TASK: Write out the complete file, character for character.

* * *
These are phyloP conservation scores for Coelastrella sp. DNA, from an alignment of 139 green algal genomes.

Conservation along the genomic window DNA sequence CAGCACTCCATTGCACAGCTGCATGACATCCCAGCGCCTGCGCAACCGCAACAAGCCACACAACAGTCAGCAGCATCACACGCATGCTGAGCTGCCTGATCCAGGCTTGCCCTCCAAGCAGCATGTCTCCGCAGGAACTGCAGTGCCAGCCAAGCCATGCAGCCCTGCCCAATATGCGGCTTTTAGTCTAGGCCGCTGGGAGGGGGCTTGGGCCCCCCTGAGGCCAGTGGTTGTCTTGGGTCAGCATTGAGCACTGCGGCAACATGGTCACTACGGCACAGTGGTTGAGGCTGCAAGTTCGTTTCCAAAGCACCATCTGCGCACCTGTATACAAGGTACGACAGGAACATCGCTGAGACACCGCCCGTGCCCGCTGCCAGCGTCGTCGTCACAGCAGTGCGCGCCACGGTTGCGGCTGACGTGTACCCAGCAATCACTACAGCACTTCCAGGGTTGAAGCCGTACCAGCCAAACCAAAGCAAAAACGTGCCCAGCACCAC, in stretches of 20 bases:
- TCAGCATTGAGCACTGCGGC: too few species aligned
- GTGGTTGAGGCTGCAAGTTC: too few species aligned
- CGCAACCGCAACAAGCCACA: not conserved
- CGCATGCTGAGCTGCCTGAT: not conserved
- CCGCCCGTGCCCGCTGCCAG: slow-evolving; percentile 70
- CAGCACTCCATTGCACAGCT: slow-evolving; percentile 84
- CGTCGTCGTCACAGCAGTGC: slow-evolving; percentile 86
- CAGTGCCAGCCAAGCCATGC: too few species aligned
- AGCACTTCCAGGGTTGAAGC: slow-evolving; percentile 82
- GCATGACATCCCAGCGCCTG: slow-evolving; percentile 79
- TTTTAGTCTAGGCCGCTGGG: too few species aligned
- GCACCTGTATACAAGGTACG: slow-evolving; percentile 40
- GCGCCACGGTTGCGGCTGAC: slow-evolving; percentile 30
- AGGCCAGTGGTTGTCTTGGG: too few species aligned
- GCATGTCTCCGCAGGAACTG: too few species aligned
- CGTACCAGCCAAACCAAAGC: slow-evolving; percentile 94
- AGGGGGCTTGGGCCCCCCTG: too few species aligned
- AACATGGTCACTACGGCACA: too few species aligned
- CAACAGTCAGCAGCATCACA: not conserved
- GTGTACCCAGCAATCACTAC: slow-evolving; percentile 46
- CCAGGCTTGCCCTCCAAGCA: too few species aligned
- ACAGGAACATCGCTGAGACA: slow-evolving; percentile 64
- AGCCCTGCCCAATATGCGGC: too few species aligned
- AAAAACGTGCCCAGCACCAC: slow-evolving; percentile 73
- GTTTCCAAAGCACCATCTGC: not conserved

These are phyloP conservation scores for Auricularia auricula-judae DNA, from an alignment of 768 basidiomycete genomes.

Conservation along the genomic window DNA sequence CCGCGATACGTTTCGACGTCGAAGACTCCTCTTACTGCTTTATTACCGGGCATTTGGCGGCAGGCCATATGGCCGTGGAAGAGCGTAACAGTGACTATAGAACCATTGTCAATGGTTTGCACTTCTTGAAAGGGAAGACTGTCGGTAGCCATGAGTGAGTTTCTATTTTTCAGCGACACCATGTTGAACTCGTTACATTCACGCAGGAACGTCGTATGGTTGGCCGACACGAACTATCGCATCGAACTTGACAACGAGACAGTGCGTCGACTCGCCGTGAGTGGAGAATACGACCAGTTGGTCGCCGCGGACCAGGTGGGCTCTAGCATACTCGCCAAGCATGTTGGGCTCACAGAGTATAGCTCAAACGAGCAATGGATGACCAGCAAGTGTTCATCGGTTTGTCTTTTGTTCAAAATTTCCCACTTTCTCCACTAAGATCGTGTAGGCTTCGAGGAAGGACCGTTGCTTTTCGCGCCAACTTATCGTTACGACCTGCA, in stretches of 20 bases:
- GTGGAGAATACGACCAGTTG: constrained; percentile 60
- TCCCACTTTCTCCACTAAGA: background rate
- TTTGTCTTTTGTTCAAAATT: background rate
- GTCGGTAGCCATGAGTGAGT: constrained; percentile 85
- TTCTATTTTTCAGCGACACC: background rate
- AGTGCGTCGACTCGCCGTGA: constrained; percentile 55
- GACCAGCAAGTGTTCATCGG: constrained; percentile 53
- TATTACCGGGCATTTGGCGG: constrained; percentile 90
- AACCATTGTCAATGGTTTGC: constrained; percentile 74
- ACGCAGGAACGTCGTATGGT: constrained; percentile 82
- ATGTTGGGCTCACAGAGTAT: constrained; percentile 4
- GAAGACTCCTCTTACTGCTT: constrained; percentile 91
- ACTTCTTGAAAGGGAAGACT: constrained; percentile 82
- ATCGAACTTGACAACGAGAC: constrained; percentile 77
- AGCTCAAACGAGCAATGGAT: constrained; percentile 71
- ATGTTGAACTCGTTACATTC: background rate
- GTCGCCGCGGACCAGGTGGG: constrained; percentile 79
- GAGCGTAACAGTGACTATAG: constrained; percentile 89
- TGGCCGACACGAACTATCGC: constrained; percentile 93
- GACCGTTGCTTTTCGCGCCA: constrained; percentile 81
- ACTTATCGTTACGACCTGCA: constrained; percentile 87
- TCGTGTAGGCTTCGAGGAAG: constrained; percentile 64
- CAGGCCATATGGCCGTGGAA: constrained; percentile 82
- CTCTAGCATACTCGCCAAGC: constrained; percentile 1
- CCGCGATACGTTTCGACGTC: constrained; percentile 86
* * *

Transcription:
These are phyloP conservation scores for Coelastrella sp. DNA, from an alignment of 139 green algal genomes.

Conservation along the genomic window DNA sequence CAGCACTCCATTGCACAGCTGCATGACATCCCAGCGCCTGCGCAACCGCAACAAGCCACACAACAGTCAGCAGCATCACACGCATGCTGAGCTGCCTGATCCAGGCTTGCCCTCCAAGCAGCATGTCTCCGCAGGAACTGCAGTGCCAGCCAAGCCATGCAGCCCTGCCCAATATGCGGCTTTTAGTCTAGGCCGCTGGGAGGGGGCTTGGGCCCCCCTGAGGCCAGTGGTTGTCTTGGGTCAGCATTGAGCACTGCGGCAACATGGTCACTACGGCACAGTGGTTGAGGCTGCAAGTTCGTTTCCAAAGCACCATCTGCGCACCTGTATACAAGGTACGACAGGAACATCGCTGAGACACCGCCCGTGCCCGCTGCCAGCGTCGTCGTCACAGCAGTGCGCGCCACGGTTGCGGCTGACGTGTACCCAGCAATCACTACAGCACTTCCAGGGTTGAAGCCGTACCAGCCAAACCAAAGCAAAAACGTGCCCAGCACCAC, in stretches of 20 bases:
- TCAGCATTGAGCACTGCGGC: too few species aligned
- GTGGTTGAGGCTGCAAGTTC: too few species aligned
- CGCAACCGCAACAAGCCACA: not conserved
- CGCATGCTGAGCTGCCTGAT: not conserved
- CCGCCCGTGCCCGCTGCCAG: slow-evolving; percentile 70
- CAGCACTCCATTGCACAGCT: slow-evolving; percentile 84
- CGTCGTCGTCACAGCAGTGC: slow-evolving; percentile 86
- CAGTGCCAGCCAAGCCATGC: too few species aligned
- AGCACTTCCAGGGTTGAAGC: slow-evolving; percentile 82
- GCATGACATCCCAGCGCCTG: slow-evolving; percentile 79
- TTTTAGTCTAGGCCGCTGGG: too few species aligned
- GCACCTGTATACAAGGTACG: slow-evolving; percentile 40
- GCGCCACGGTTGCGGCTGAC: slow-evolving; percentile 30
- AGGCCAGTGGTTGTCTTGGG: too few species aligned
- GCATGTCTCCGCAGGAACTG: too few species aligned
- CGTACCAGCCAAACCAAAGC: slow-evolving; percentile 94
- AGGGGGCTTGGGCCCCCCTG: too few species aligned
- AACATGGTCACTACGGCACA: too few species aligned
- CAACAGTCAGCAGCATCACA: not conserved
- GTGTACCCAGCAATCACTAC: slow-evolving; percentile 46
- CCAGGCTTGCCCTCCAAGCA: too few species aligned
- ACAGGAACATCGCTGAGACA: slow-evolving; percentile 64
- AGCCCTGCCCAATATGCGGC: too few species aligned
- AAAAACGTGCCCAGCACCAC: slow-evolving; percentile 73
- GTTTCCAAAGCACCATCTGC: not conserved

These are phyloP conservation scores for Auricularia auricula-judae DNA, from an alignment of 768 basidiomycete genomes.

Conservation along the genomic window DNA sequence CCGCGATACGTTTCGACGTCGAAGACTCCTCTTACTGCTTTATTACCGGGCATTTGGCGGCAGGCCATATGGCCGTGGAAGAGCGTAACAGTGACTATAGAACCATTGTCAATGGTTTGCACTTCTTGAAAGGGAAGACTGTCGGTAGCCATGAGTGAGTTTCTATTTTTCAGCGACACCATGTTGAACTCGTTACATTCACGCAGGAACGTCGTATGGTTGGCCGACACGAACTATCGCATCGAACTTGACAACGAGACAGTGCGTCGACTCGCCGTGAGTGGAGAATACGACCAGTTGGTCGCCGCGGACCAGGTGGGCTCTAGCATACTCGCCAAGCATGTTGGGCTCACAGAGTATAGCTCAAACGAGCAATGGATGACCAGCAAGTGTTCATCGGTTTGTCTTTTGTTCAAAATTTCCCACTTTCTCCACTAAGATCGTGTAGGCTTCGAGGAAGGACCGTTGCTTTTCGCGCCAACTTATCGTTACGACCTGCA, in stretches of 20 bases:
- GTGGAGAATACGACCAGTTG: constrained; percentile 60
- TCCCACTTTCTCCACTAAGA: background rate
- TTTGTCTTTTGTTCAAAATT: background rate
- GTCGGTAGCCATGAGTGAGT: constrained; percentile 85
- TTCTATTTTTCAGCGACACC: background rate
- AGTGCGTCGACTCGCCGTGA: constrained; percentile 55
- GACCAGCAAGTGTTCATCGG: constrained; percentile 53
- TATTACCGGGCATTTGGCGG: constrained; percentile 90
- AACCATTGTCAATGGTTTGC: constrained; percentile 74
- ACGCAGGAACGTCGTATGGT: constrained; percentile 82
- ATGTTGGGCTCACAGAGTAT: constrained; percentile 4
- GAAGACTCCTCTTACTGCTT: constrained; percentile 91
- ACTTCTTGAAAGGGAAGACT: constrained; percentile 82
- ATCGAACTTGACAACGAGAC: constrained; percentile 77
- AGCTCAAACGAGCAATGGAT: constrained; percentile 71
- ATGTTGAACTCGTTACATTC: background rate
- GTCGCCGCGGACCAGGTGGG: constrained; percentile 79
- GAGCGTAACAGTGACTATAG: constrained; percentile 89
- TGGCCGACACGAACTATCGC: constrained; percentile 93
- GACCGTTGCTTTTCGCGCCA: constrained; percentile 81
- ACTTATCGTTACGACCTGCA: constrained; percentile 87
- TCGTGTAGGCTTCGAGGAAG: constrained; percentile 64
- CAGGCCATATGGCCGTGGAA: constrained; percentile 82
- CTCTAGCATACTCGCCAAGC: constrained; percentile 1
- CCGCGATACGTTTCGACGTC: constrained; percentile 86